3. Anterior-posterior regionalized gene expression in the Ciona notochord.

    Science.gov (United States)

    Reeves, Wendy; Thayer, Rachel; Veeman, Michael

    2014-04-01

    In the simple ascidian chordate Ciona, the signaling pathways and gene regulatory networks giving rise to initial notochord induction are largely understood and the mechanisms of notochord morphogenesis are being systematically elucidated. The notochord has generally been thought of as a non-compartmentalized or regionalized organ that is not finely patterned at the level of gene expression. Quantitative imaging methods have recently shown, however, that notochord cell size, shape, and behavior vary consistently along the anterior-posterior (AP) axis. Here we screen candidate genes by whole mount in situ hybridization for potential AP asymmetry. We identify 4 genes that show non-uniform expression in the notochord. Ezrin/radixin/moesin (ERM) is expressed more strongly in the secondary notochord lineage than the primary. CTGF is expressed stochastically in a subset of notochord cells. A novel calmodulin-like gene (BCamL) is expressed more strongly at both the anterior and posterior tips of the notochord. A TGF-β ortholog is expressed in a gradient from posterior to anterior. The asymmetries in ERM, BCamL, and TGF-β expression are evident even before the notochord cells have intercalated into a single-file column. We conclude that the Ciona notochord is not a homogeneous tissue but instead shows distinct patterns of regionalized gene expression. Copyright © 2013 Wiley Periodicals, Inc.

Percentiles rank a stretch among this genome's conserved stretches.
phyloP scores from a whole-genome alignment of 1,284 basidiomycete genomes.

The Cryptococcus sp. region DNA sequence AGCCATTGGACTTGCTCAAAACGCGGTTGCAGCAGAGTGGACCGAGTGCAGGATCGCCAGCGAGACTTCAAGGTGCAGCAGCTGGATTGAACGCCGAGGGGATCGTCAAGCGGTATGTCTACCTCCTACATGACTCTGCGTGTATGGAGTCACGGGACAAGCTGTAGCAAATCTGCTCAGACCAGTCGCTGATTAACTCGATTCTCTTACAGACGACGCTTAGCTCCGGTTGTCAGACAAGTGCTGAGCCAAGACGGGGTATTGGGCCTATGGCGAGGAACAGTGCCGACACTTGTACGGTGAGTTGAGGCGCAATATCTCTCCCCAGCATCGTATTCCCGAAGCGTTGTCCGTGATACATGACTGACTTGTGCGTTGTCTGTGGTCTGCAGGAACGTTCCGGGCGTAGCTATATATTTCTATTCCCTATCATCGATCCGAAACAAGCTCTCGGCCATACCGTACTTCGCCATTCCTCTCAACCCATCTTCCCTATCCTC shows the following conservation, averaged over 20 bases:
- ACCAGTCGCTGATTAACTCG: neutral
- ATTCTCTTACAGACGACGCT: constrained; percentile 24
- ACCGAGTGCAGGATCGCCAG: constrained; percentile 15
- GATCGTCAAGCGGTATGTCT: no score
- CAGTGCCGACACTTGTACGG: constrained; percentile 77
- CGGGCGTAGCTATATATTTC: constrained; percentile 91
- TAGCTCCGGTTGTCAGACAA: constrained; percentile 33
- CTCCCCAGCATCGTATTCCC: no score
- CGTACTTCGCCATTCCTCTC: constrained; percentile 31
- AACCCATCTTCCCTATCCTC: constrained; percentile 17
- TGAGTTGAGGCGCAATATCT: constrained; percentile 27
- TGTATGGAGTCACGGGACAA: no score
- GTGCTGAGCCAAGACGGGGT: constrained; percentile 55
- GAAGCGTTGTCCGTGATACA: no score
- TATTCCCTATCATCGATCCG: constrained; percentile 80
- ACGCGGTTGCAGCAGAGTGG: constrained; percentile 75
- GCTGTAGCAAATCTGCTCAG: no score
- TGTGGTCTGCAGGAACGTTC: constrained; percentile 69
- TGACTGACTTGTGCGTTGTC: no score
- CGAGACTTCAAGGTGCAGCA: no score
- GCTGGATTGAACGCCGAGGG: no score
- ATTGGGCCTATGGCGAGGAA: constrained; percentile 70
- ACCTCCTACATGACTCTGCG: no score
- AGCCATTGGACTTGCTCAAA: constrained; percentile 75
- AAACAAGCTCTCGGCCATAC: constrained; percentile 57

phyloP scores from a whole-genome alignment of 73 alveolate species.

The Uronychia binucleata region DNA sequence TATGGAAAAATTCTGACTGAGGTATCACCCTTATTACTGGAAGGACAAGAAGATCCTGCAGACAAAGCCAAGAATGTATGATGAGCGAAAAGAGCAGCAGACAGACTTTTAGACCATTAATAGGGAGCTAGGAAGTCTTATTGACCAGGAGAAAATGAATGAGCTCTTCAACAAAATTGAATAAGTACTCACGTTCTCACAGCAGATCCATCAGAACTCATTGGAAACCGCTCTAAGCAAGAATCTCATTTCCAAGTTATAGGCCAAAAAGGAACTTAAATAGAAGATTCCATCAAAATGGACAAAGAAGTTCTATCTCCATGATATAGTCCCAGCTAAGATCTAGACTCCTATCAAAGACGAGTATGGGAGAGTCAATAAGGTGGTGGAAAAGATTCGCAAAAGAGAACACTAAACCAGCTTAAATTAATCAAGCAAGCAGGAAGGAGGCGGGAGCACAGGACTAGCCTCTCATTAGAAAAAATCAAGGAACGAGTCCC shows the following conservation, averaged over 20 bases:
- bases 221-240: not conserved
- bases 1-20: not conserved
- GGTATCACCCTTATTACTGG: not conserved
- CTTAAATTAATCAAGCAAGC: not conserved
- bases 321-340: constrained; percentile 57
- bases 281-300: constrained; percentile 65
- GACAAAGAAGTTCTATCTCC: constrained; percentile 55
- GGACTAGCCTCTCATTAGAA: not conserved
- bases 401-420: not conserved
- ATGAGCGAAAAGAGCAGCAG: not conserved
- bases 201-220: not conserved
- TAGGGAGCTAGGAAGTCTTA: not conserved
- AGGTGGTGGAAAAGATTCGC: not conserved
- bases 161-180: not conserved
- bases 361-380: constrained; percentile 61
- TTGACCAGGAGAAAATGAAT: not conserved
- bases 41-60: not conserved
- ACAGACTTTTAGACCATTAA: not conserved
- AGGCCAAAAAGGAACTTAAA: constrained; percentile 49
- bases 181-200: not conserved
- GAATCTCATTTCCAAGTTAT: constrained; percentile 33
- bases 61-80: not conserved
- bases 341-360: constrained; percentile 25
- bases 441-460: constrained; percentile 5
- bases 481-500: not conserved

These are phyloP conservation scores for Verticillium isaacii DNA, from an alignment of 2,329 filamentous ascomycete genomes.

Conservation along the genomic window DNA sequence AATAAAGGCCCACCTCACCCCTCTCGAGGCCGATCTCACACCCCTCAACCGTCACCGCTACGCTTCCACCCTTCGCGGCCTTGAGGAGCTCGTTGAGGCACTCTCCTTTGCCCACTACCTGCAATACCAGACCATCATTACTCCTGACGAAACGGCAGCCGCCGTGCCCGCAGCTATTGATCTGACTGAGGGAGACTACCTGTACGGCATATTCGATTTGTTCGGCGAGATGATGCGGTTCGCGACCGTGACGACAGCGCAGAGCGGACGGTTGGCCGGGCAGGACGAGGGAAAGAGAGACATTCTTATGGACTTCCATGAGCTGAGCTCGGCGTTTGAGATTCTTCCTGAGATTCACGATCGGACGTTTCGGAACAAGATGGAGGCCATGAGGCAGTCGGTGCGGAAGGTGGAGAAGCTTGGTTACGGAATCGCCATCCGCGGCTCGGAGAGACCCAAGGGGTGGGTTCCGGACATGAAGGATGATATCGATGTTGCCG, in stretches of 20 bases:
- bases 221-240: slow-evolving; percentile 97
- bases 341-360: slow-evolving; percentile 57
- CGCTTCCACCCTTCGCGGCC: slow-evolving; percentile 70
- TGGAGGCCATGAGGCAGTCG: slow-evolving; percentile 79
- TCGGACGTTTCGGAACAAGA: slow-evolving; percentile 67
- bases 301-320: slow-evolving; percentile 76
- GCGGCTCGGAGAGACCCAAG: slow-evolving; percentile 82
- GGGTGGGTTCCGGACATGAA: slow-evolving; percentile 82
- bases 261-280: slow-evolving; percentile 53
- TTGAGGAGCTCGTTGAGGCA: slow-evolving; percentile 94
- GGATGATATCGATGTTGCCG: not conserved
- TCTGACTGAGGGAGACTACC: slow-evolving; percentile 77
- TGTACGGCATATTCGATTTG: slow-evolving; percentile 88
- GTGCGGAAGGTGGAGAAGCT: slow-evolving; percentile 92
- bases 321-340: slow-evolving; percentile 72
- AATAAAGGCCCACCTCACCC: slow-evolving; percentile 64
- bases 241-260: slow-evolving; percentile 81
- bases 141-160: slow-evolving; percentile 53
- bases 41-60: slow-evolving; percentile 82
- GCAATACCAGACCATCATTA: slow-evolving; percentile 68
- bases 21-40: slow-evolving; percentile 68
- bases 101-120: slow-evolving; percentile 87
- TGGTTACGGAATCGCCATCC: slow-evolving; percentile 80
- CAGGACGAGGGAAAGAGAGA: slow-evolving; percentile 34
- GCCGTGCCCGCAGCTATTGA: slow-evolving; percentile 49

4. A deep auto-encoder model for gene expression prediction.

    Science.gov (United States)

    Xie, Rui; Wen, Jia; Quitadamo, Andrew; Cheng, Jianlin; Shi, Xinghua

    2017-11-17